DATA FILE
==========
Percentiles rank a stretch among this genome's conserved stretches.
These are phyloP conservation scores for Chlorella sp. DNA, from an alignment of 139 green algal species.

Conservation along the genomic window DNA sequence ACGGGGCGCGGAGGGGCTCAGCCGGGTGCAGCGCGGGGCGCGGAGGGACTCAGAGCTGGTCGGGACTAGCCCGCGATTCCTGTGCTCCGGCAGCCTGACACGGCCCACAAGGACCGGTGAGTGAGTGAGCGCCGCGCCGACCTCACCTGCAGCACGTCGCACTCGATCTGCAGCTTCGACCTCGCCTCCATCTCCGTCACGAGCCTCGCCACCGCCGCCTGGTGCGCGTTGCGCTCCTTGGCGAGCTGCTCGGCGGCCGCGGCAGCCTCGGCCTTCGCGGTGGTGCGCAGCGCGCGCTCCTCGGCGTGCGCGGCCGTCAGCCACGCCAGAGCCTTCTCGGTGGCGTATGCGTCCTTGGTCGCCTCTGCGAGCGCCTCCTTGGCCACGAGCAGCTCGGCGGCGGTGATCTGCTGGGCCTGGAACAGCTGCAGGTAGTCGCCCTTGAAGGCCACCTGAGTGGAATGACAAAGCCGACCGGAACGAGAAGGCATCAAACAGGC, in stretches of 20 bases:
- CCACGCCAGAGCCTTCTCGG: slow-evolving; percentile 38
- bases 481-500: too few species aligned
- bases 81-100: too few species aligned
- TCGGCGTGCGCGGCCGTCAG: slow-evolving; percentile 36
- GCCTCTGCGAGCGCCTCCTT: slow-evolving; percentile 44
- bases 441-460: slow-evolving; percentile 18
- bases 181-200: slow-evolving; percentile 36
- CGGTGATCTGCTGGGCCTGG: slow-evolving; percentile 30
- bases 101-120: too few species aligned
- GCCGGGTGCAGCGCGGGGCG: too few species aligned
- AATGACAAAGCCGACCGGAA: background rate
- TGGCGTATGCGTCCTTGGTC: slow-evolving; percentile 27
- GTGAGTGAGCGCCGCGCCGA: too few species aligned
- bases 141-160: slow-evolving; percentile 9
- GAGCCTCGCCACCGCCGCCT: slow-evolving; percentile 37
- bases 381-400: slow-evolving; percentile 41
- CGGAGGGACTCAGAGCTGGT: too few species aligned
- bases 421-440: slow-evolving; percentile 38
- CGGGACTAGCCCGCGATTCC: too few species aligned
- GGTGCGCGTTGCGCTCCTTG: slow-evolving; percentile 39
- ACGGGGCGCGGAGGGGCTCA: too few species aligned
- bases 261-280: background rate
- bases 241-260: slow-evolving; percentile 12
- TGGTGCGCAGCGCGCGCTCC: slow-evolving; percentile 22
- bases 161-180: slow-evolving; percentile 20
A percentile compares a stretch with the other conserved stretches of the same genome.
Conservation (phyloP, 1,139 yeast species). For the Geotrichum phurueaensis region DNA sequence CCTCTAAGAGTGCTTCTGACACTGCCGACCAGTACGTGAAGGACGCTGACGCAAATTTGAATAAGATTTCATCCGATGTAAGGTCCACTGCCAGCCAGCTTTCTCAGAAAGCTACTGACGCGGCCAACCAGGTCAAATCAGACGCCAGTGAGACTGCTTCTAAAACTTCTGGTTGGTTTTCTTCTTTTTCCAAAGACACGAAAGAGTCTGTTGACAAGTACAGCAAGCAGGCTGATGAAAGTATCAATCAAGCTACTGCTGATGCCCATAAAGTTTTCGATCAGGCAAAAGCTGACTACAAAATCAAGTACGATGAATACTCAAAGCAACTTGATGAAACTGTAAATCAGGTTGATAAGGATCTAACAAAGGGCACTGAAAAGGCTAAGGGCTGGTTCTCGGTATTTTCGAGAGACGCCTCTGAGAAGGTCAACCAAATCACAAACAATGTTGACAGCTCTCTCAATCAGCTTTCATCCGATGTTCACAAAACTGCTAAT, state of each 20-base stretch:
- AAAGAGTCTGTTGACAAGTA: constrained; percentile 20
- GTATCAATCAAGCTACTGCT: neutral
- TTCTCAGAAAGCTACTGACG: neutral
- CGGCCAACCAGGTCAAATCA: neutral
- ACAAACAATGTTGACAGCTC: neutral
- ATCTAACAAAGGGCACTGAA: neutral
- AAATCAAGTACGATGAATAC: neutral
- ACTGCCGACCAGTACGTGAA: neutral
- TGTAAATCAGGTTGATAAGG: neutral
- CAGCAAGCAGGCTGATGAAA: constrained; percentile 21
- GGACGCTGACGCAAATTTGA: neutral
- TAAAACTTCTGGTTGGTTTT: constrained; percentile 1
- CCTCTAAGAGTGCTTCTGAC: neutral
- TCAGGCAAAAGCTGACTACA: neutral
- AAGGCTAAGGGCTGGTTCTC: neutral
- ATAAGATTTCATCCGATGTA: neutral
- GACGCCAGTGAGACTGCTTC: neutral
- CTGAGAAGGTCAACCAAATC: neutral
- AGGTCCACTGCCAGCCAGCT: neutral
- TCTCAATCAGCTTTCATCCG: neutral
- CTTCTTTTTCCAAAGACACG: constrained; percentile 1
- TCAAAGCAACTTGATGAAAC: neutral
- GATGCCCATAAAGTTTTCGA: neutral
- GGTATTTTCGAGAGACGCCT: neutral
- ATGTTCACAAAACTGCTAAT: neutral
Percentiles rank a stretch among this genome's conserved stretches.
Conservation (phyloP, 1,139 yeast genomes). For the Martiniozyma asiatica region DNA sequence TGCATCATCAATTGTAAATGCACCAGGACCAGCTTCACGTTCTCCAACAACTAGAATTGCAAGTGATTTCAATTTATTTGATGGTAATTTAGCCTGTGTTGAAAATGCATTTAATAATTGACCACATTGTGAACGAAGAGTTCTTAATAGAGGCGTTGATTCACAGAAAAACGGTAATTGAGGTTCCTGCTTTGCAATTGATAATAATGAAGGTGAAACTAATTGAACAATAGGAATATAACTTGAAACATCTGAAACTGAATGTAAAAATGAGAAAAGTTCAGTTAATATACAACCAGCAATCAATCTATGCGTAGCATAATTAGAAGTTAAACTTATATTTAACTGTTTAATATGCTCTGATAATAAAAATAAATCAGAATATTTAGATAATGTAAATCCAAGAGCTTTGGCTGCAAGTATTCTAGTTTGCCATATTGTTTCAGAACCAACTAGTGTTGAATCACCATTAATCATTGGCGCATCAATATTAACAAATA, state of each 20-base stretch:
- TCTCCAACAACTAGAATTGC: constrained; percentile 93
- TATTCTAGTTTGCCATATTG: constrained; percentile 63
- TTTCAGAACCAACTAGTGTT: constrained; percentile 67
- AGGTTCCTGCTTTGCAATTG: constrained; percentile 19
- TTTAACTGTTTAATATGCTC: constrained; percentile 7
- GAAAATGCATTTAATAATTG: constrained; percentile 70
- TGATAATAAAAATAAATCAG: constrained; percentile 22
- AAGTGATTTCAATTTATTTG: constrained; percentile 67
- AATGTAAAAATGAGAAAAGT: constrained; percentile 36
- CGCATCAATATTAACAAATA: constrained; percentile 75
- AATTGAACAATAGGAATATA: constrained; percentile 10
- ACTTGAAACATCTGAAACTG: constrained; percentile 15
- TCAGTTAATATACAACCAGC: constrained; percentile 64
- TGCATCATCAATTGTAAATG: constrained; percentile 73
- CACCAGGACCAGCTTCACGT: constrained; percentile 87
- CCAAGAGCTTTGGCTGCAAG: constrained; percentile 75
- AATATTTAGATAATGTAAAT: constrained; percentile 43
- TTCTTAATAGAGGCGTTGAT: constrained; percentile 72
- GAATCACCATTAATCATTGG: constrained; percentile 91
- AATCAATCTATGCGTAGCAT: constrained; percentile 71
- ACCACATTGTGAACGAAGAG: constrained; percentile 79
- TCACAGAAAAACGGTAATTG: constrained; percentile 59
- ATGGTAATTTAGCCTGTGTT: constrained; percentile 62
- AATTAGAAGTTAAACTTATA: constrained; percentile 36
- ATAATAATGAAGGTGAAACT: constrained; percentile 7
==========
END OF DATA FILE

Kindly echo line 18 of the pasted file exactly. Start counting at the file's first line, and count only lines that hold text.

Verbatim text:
- GAGCCTCGCCACCGCCGCCT: slow-evolving; percentile 37